I am amazed that there aren't a lot more such collisions on Old Spanish Trail. My wife and I live just a few feet from OST, a segment of US-90A that runs about five miles south of Downtown Houston. West to East, it diverges from Main Street near NRG Park, passes through portions of the Texas Medical Center, crosses the South Freeway (TX-288), divides the relatively upscale South MacGregor district from the low-to-mid-level homes mid-century bungalows of South Union, continues through some industrial areas south of the University of Houston, veers northward, and becomes South Wayside Drive just before reaching the Gulf Freeway (I-45).
For most of its length, OST is six lanes plus left-turn cutaways, with speed limits at 35 or 40. Motorists with sports cars, muscle cars, motorcycles, Polaris Slingshots, jacked up pickups and SUVs ignore the limit constantly. Day and night, drivers gun their engines, show off their glass-pack exhaust systems, act like they don't know what a school zone is and even accelerate through the zone to pass the slow-pokes complying with the reduced limit. It certainly doesn't help that somebody built a gigantic sports bar/night club/hookah lounge right at OST and 288.
Pedestrians, many of them low-income POC, many of them seniors with mobility issues (but also schoolchildren and young families) cross OST at random points constantly, day and night, seeming not to care whether a young dude in a modified Dodge Challenger is bearing down on them. In parts of OST, the sidewalks are either crumbling or blocked by trees, bus shelters, or lamp posts that a driver has knocked over—so pedestrians just walk in the highway to get around these impediments.
In other words, OST fits the profile of the hyper-perilous traffic corridors that feature so prominently in Right of Way. It is designed to expedite the movement of cars and trucks...which it doesn't do very well. Particularly from 288 to Spur 5 by UH, the traffic lights are poorly timed. Far too often a driver can encounter red lights at every lighted intersection. So, to avoid the red lights, drivers speed from light to light, maybe treating the red light as a stop sign, maybe just plowing through the intersection.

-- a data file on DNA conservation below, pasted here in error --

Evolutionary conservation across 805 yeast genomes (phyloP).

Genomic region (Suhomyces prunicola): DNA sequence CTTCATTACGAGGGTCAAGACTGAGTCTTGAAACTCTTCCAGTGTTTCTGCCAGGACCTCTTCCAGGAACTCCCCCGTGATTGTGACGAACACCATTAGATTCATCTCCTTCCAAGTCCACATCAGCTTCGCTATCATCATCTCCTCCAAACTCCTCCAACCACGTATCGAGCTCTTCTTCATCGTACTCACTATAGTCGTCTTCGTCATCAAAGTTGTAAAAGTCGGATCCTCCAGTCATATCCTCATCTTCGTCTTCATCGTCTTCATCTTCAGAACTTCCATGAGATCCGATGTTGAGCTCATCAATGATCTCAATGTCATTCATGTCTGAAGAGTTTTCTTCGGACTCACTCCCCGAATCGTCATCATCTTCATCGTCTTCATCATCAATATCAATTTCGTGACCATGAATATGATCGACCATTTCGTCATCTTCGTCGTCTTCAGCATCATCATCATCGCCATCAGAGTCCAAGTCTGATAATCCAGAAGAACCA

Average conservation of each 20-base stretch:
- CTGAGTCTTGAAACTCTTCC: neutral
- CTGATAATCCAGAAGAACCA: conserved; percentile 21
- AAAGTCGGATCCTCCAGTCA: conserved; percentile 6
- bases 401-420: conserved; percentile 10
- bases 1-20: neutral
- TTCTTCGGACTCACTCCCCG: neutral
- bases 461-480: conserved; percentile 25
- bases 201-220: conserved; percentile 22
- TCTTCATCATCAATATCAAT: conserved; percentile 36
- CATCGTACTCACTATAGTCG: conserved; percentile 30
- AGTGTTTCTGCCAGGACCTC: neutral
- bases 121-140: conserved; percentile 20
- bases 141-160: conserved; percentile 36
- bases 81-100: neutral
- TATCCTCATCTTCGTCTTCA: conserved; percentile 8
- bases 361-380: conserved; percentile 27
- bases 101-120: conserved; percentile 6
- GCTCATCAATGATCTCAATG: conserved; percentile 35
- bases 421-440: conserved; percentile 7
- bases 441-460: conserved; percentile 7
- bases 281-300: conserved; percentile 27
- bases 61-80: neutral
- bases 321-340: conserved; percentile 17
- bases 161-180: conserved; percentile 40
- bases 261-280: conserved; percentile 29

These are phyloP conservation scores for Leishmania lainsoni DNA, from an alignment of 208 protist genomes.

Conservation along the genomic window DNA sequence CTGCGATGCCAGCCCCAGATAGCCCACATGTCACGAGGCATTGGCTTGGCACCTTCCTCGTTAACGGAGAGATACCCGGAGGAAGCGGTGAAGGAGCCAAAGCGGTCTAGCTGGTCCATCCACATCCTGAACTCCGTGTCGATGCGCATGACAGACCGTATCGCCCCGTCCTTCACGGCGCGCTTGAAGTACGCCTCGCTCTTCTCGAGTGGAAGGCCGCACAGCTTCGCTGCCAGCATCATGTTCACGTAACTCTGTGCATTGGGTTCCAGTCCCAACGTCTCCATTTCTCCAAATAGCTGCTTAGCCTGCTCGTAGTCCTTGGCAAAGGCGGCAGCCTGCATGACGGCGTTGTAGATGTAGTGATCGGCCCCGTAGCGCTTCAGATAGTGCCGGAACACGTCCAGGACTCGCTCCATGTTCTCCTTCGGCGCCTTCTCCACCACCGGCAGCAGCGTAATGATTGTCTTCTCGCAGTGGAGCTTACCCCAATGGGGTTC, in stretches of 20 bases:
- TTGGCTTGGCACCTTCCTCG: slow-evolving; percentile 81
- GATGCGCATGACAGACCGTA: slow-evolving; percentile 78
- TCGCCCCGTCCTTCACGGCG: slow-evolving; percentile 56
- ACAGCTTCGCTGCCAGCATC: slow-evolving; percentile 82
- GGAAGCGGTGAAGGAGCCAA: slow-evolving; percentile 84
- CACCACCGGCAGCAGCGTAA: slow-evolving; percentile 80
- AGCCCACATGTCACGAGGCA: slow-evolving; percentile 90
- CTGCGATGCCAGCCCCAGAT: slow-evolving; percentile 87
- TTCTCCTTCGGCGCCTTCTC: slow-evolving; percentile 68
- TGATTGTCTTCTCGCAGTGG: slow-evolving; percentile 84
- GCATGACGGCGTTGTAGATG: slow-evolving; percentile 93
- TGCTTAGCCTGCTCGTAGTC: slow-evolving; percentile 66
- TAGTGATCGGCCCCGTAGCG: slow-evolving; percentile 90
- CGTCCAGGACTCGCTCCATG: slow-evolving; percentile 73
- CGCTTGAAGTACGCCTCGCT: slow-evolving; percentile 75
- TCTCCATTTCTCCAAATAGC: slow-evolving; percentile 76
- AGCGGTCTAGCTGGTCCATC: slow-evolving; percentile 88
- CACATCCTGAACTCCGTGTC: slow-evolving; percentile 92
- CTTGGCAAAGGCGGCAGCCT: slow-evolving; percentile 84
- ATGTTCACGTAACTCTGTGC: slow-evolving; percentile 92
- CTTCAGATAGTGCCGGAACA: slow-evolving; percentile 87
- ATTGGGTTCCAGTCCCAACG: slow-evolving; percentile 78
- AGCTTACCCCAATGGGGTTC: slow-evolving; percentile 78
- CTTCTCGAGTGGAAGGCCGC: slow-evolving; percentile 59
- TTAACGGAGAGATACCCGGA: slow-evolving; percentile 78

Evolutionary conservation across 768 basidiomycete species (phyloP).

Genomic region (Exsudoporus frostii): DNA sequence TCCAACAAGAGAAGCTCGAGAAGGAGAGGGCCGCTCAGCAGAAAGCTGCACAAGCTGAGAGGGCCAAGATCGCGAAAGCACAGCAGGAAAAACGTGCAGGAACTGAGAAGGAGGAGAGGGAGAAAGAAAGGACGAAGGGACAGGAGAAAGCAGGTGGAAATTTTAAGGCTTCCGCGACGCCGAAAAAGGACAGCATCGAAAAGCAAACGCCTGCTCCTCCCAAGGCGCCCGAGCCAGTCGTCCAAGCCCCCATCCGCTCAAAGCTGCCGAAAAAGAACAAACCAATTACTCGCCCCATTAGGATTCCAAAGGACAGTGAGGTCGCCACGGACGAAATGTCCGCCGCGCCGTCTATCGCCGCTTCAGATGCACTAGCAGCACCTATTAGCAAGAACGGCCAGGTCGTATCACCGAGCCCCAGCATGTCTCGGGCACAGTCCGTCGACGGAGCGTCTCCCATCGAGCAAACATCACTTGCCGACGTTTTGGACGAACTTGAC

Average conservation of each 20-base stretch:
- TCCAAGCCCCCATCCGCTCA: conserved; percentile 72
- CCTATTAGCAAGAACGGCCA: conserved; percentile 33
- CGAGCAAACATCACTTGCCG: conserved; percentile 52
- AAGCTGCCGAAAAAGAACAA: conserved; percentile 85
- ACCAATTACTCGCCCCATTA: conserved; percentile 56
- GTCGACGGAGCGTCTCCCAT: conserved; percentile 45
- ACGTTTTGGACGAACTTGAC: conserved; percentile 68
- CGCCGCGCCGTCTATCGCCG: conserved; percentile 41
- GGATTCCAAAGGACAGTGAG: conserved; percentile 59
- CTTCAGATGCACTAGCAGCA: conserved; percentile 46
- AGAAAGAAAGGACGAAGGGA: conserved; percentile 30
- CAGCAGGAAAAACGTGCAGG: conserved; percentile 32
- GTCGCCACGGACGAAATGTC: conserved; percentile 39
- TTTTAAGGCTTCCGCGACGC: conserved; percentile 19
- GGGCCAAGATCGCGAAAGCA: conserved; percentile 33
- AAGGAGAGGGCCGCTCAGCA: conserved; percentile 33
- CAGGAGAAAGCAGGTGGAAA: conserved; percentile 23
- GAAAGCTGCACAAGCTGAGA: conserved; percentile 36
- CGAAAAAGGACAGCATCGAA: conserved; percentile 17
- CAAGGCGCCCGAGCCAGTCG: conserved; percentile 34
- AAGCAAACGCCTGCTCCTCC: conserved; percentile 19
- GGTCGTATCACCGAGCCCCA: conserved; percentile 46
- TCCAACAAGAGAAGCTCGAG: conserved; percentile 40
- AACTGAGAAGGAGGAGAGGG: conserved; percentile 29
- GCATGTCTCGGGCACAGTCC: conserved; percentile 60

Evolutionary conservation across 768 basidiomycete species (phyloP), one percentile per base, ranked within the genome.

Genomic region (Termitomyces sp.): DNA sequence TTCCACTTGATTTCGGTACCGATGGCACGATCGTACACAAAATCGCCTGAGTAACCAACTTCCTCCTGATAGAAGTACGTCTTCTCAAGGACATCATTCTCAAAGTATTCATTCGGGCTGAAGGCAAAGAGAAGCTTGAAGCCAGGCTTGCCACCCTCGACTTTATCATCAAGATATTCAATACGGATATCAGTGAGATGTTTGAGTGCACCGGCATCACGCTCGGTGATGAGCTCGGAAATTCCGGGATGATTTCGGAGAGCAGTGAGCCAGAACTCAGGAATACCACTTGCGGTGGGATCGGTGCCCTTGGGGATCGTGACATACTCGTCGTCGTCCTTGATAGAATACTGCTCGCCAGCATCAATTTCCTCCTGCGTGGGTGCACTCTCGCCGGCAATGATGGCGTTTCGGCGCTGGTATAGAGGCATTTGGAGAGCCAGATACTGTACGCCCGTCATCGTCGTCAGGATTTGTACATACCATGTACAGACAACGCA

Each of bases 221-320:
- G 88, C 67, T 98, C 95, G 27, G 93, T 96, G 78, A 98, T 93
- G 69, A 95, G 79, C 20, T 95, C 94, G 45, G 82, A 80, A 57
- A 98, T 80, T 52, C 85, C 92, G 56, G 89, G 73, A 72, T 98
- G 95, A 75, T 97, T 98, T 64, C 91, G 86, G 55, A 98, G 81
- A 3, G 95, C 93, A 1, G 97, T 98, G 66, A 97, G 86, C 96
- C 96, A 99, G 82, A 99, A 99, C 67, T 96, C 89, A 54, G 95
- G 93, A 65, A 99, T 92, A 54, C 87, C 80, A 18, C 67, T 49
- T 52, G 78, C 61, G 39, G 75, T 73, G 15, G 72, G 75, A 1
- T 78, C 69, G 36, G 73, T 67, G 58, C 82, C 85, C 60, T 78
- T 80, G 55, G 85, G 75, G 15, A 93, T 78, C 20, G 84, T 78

But enough about my hood. What's so remarkable about Schmitt's book? Top on my list is that it takes a holistic approach to this under-reported phenomenon. Individual crashes may be reduced to a single cause; the rapid, steady increase in fatal auto-pedestrian crashes results from combinations of factors, most of which in turn result from planning that shows callous disregard for the lives of people who walk or use wheelchairs to get around. There's also the heavy marketeering of taller, heavier pickups and SUVs by the auto industry, mostly because the profit margins on these vehicles dwarf those for sedans. In just a few years, these motorized behemoths have practically erased all the progress toward improved fuel efficiency and curtailing climate chaos that has been made since the 1970s, the advent of Tesla and other electric vehicles notwithstanding. (She even mentions, as an aside, how auto companies are making their trucks and SUVs look meaner, appealing to the untamed ids of car shoppers, as well as outfitting them with "bull bars" and other such dangerous accessories.)
Second, Schmitt dives into the details to show that these factors actually cause increased traffic violence rather than merely correlate with it. How? By citing examples of places that have applied fixes and seen their traffic fatality numbers decrease instantly. Fixes include redesigning streets and roads in line with Vision Zero guidelines, reducing speed limits, adding crosswalks (too often crosswalks are too far apart, potentially adding half a mile to one's walk), installing traffic-calming devices, removing auto traffic entirely from specified business districts, and educating the public about safe navigation of urban streets. Maybe government agencies can eventually concentrate on discouraging citizens from buying those god-awful SUVs.